We’ve been graced with some stellar remakes in the first couple months of 2023: Resident Evil 4, Dead Space, and Metroid Prime have all risen from their graves to wreak their terrible aughts revenge on this fallen world. But one of these three is not like the others.
No, I’m not talking about how Dead Space wasn’t on the GameCube like the others (though I forgive it for that). I’m talking about Metroid Prime. If you want to experience the original Metroid Prime, your only options are turning to piracy or braving the truly piratical waters of retro videogame collecting, where everyone’s locking their games up in clear plastic sarcophagi to trade them like financial instruments instead of actually playing them. Meanwhile, Dead Space ’08 is still on Steam and Resident Evil 4 is probably the most well-preserved videogame ever (this is the fourth time I’ve personally bought it).
I think we really dodged a bullet with the Prime remake being such an essential revitalization of the original game, but the same can’t be said for a crucial piece of gaming history: Demon’s Souls. I have to out myself as an avowed hater of 2020’s Demon’s Souls Remake—I find it to be too drastic of a departure from the original’s desolate, washed out dark fantasy, and while its quality of life changes are often welcome, it just goes down too smooth for my tastes. I demand some kick from my soulsbornes.
I wouldn’t have such a problem with Demon’s Souls Remake if it were just a reinterpretation of the original that lived alongside it, but instead it effectively replaced the original Demon’s Souls, which remains trapped on the old PS3, stripped of all online functionality. I like to imagine it huddled in a cold and abandoned PlayStation Home lobby, burning copies of Haze to keep warm and feasting on the scurrying LittleBigPlanet Sackboys that infest the ruins. If Demon’s Souls ever graces the PC after all these years (as was implied by that old Nvidia gigaleak), it will almost assuredly be in the form of Bluepoint’s remaster, and I have a gnawing feeling in the pit of my stomach that a similar fate awaits Bloodborne, should Sony ever remember that it owns the property.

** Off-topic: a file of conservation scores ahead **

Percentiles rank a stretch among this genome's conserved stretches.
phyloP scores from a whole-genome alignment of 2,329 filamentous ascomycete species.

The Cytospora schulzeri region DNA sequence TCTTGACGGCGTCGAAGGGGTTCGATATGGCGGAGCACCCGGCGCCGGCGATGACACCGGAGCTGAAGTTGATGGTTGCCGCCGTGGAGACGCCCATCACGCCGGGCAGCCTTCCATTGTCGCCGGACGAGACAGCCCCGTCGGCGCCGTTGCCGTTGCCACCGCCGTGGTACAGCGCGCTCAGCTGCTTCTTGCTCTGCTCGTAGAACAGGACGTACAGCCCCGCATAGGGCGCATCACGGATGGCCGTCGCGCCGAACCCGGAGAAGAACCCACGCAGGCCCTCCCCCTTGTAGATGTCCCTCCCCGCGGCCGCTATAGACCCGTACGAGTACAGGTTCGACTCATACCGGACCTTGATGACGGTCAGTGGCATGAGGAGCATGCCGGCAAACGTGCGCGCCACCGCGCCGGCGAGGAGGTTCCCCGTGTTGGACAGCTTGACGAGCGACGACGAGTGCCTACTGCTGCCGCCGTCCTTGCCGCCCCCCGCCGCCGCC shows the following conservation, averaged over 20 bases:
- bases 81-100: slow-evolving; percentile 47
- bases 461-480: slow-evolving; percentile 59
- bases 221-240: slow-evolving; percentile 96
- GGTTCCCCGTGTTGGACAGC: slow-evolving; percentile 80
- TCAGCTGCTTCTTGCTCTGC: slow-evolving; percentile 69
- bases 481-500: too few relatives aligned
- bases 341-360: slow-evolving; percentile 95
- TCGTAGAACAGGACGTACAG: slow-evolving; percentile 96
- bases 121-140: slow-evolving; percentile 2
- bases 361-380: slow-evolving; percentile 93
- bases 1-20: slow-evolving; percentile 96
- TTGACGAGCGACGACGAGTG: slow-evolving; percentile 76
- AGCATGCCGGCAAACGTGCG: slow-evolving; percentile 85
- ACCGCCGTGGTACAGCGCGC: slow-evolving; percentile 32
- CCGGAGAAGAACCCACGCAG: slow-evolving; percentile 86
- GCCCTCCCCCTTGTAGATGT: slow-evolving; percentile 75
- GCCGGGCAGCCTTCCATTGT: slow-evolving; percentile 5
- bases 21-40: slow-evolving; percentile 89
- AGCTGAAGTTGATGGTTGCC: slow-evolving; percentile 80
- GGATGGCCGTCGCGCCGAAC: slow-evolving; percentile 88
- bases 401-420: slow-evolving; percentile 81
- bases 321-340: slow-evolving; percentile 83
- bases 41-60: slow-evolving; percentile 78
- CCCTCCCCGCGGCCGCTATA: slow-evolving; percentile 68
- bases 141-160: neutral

Remaking a classic is a gamble, and sometimes it pays off big with games like Resident Evil 4 or Metroid Prime, but however good a remake is, it’s not the original game, and shouldn’t replace it on storefronts. Nightdive’s System Shock remake has been a blast in demo form, but however it turns out, the studio’s separate, light touch System Shock: Enhanced Edition remaster will always be there for us. That’s the best of both worlds, and what our hobby deserves.